Monday, 2 January 2012
Sourcing and Installing Sundials
We were delighted to receive a sundial as a gift for Christmas. We’d been keen on having for quite a while as both a tool to use for telling the time naturally and as a garden feature.
Our thinking was that a sundial would be a simple process to source and install, but not so as it turns out. We contacted Larry Varley who lives in
and makes both sundials and weathervanes (http://www.acmefluid.com.au/larry/weathervane.html) for some answers to a few questions we had. Some of the comments that follow come mainly from the conversation we had with Larry. Victoria
The two components of a sundial are the sundial itself (or base-plate) and the 'style' which is the thing that stands up from the sundial and casts the shadow.
Most sundials are made in
. These are not expensive, but the catch is that they most are made for the northern hemisphere. If these are installed in India they are useless aside from midday for telling the time. Australia
The sundial should be installed on a level surface in a place where it will be in direct sunlight for most of the day. In our case, we decided to relocate and use the old base 'milk and cream separator' base that the Causer family installed when they lived here during the period 1950-1965. We’ve positioned the base to the north of the house near the verandah. It will be a great location for it now that the large tree that used to be near the car shed has been removed. This photo shows the base with the sundial sitting on top of it.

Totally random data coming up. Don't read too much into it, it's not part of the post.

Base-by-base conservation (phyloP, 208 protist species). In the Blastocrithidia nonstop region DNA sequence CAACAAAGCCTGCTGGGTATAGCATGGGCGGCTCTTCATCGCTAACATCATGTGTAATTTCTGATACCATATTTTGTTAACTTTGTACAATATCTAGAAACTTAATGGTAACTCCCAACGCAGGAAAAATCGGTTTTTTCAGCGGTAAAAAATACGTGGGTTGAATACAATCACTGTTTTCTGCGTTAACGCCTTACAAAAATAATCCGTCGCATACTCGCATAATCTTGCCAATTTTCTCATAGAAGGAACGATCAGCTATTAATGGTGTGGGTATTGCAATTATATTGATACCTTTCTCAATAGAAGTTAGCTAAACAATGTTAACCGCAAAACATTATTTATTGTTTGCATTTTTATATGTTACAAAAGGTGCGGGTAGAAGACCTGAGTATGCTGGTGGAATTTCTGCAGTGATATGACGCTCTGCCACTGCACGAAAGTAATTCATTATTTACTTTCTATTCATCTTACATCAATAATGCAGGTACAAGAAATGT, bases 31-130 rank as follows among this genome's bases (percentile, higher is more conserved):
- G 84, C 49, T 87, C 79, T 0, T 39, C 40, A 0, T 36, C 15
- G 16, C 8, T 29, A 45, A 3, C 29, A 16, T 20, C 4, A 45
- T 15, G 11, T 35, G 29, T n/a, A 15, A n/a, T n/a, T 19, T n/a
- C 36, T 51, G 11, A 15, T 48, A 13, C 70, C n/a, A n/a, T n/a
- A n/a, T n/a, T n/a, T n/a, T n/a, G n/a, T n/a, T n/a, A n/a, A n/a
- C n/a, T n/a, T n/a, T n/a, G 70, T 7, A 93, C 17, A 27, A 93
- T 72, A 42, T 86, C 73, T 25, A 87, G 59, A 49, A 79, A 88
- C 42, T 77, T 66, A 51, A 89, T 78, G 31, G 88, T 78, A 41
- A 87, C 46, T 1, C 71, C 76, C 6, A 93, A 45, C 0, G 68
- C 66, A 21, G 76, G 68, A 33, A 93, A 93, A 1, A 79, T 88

The sundial needs to be oriented to ‘true’ (rather than magnetic) north. Here’s a few website links that give some important explanations:
1. Explanation of the difference between true and magnetic north: http://www.kxcad.net/3d_home/3D_Home_Architect_Design_Suite_Deluxe/Calculating_True_North_from_Magnetic_North.htm